Johnny Cupcakes

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  • Topic: Baking, Cake, Display case
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  • Published : January 14, 2013
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Alison Skowronski November 22, 2011 INTD 485 Behavioral Aspects in Design Research Paper- Johnny Cupcakes

Cupcake (kup’kak’) A small cake baked in a cup-shaped container.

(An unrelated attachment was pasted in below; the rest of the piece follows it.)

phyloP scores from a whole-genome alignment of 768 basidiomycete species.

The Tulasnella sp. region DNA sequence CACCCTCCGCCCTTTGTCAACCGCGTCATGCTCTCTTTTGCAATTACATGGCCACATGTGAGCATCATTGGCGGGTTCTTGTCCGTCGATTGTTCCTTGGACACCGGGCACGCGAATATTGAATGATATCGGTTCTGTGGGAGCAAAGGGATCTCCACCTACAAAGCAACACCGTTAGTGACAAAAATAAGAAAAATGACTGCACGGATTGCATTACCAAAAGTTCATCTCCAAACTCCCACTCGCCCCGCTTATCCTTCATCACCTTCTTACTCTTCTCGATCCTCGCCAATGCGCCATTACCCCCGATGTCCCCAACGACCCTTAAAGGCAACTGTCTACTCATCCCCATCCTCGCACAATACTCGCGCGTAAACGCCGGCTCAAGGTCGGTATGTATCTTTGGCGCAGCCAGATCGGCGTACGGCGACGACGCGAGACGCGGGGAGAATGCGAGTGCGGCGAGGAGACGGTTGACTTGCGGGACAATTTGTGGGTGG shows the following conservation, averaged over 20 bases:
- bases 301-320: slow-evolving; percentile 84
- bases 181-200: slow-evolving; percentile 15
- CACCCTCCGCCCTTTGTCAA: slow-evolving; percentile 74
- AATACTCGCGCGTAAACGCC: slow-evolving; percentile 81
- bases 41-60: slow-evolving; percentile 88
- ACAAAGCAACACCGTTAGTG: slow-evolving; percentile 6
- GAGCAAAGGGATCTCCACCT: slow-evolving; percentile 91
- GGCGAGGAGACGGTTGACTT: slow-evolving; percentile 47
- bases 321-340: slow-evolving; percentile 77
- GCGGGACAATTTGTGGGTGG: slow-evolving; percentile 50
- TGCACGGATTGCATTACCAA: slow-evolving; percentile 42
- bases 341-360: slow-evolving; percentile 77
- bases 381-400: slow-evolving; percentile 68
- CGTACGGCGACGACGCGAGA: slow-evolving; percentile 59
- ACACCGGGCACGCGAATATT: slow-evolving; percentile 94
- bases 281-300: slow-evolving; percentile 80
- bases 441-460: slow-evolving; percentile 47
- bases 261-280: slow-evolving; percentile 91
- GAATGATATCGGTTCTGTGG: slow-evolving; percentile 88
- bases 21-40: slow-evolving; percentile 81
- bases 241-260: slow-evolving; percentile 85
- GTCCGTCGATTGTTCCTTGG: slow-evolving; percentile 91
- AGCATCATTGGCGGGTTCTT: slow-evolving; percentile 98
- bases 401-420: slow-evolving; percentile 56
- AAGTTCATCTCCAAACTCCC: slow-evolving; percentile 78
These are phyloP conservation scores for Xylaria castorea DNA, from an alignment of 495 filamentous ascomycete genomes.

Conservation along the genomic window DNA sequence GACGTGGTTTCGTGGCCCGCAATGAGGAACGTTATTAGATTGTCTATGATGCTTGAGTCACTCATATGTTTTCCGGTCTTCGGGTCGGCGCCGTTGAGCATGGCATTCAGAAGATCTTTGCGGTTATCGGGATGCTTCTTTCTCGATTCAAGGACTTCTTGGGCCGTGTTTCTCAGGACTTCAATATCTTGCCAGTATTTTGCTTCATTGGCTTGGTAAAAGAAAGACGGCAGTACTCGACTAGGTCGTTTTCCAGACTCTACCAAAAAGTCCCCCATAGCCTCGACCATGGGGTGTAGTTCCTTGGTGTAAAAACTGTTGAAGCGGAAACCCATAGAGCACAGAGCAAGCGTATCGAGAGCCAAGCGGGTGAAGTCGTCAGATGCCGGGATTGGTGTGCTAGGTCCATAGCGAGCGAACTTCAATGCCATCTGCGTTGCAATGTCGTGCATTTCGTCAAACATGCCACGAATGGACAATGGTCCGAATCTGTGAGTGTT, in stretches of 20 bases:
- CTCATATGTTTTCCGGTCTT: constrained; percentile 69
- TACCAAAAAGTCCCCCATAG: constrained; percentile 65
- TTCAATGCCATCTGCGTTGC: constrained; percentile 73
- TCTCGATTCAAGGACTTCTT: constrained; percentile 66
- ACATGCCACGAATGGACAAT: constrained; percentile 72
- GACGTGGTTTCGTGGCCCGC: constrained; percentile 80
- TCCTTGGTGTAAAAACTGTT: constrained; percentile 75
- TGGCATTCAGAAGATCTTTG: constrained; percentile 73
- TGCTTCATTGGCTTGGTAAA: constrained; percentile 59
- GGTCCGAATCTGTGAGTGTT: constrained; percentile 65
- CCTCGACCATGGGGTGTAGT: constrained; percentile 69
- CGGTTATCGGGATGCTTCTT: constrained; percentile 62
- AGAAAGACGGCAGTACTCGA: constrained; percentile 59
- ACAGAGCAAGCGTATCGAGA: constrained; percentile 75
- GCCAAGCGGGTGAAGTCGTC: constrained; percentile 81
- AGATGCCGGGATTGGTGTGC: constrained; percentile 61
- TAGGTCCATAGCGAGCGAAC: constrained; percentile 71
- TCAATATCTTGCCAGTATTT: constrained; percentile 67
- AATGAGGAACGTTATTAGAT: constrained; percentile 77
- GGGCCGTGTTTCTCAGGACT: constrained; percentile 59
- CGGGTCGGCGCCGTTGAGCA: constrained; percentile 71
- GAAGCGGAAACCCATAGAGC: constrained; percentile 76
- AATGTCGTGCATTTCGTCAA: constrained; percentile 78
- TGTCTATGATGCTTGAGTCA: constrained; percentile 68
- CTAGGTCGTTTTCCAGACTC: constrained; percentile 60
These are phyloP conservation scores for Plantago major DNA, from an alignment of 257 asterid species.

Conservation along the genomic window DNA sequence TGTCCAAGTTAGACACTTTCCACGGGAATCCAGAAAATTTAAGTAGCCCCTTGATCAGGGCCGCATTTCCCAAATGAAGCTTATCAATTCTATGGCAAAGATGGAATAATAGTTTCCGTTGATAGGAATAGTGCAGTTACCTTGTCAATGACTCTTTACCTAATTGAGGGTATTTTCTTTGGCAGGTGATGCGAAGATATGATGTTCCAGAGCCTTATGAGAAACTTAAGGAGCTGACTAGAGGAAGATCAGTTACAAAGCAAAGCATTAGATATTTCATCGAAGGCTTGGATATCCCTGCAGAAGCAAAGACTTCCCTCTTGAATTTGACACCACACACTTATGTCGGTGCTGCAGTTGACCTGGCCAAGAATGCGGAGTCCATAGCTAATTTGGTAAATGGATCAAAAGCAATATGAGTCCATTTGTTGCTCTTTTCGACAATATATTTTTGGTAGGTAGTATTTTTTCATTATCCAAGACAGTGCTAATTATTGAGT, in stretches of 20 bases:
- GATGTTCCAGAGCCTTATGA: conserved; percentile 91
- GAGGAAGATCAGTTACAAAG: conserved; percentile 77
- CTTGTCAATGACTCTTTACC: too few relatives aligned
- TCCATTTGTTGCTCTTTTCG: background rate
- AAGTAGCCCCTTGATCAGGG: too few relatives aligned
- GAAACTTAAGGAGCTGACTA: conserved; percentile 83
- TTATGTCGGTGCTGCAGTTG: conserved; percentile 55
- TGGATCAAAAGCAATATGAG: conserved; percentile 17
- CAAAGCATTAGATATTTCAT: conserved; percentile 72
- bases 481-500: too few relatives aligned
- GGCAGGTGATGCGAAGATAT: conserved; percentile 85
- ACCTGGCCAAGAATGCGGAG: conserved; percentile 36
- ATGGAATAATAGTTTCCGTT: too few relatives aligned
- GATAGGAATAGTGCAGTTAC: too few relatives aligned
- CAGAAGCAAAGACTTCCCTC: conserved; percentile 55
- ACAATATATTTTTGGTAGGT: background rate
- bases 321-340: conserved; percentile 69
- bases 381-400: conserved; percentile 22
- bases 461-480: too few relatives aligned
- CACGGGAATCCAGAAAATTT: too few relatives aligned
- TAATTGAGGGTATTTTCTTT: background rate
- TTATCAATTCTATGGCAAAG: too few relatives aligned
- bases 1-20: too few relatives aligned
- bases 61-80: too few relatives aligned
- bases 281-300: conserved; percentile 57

What first started out as an unintentional nickname, Johnny Cupcakes grew into a successful, multi-million dollar company. The dedicated customers, carefully chosen advertising, and unique interior design concept of the stores greatly contribute to the branding process, resulting in an extremely successful business. “Johnny Earle founded the Johnny Cupcakes clothing line in 2001. The line includes t-shirts, shorts, sweaters, jewelry, undergarments, and pins. After starting the business as a ‘complete joke’ he began to see a passionate following and decided to keep his merchandise out of chain stores and sell it exclusively through his own shops. This was a smartest decision, which led to the success of his company.” (Earle, 1) The feeling of exclusiveness Johnny created, paired with the bold iconic symbols, launched his business through word of mouth. Throughout the years, he has opened four stores found in his hometown of Hull, Massachusetts, Boston, Los Angeles, and London. Each of these stores incorporates the unique design concept chosen to encompass his idea of a ‘t-shirt bakery’ (Earle, 1). The conceptual idea of a ‘t-shirt bakery’ (Earle, 1) relates directly to the interior design of the space and greatly contributes to the advertising as well. With the rise in popularity of the cupcake baking industry, many people are attracted to the name and image of the brand. This marketing concept draws on the symbolic value of a cupcake and what it means to people. Everyone wants a cupcake and in turn, everyone wants a t-shirt from Johnny Cupcakes. “The integral theories are used to analyze this space to describe a group of models used to understand the complexity of the human-environment relationship.” (Kopec, 3) When walking by Johnny Cupcakes on Newbury St. Boston, Massachusetts it is hard to know exactly what is sold inside. Many patrons are familiar with the brand, but some find themselves confused that there aren’t cupcakes being made or even sold. This inquiry acts as an instigator and triggers patrons to come inside. Patrons may have a negative or positive reaction to the ‘cupcake’ iconic symbolism, either way they are talking about the company. The positive and negative exposures have contributed to the popularity of the brand today. “These reactions to the space are situations that cause satisfaction or produce unpleasantness, also known as the goal objects and noxients. In negative cases, this psychology interacts with the personality of the concept, causing the brand to then be seen as the antagonist.” (Kopec, 3) When entering the space you are greeted with a general reception desk equipped with a cashier and at least one associate. In the floor plan shown to the left, you can see there is a fairly open floor plan with display cases around the perimeter. This is giving any visitor the most room to shop and look through the merchandize. In addition to the cashier/reception and the display cases, “the interior features antique refrigerators, baking racks, a 1930's dough mixer, a cast-iron wood-burning oven from the 1890s, and even hidden vanillascented air fresheners.” These unique details that are added to the space produce the realistic idea of a bakery and show how Earle is devoted to creating a one-of-a-kind brand global environment to share with his fans. Small touches, like the hidden vanilla-scented air fresheners, produce odor pollution in each of the stores but result in a positive feeling for the customers as they are browsing. The visual and sensual elements created in the space contribute to the comfortable bakery atmosphere. As you browse around the store you start to develop a sense of how and why the merchandize is displayed. “These supports and constraints are the environmental aspects that facilitate or restrict behaviors.”...
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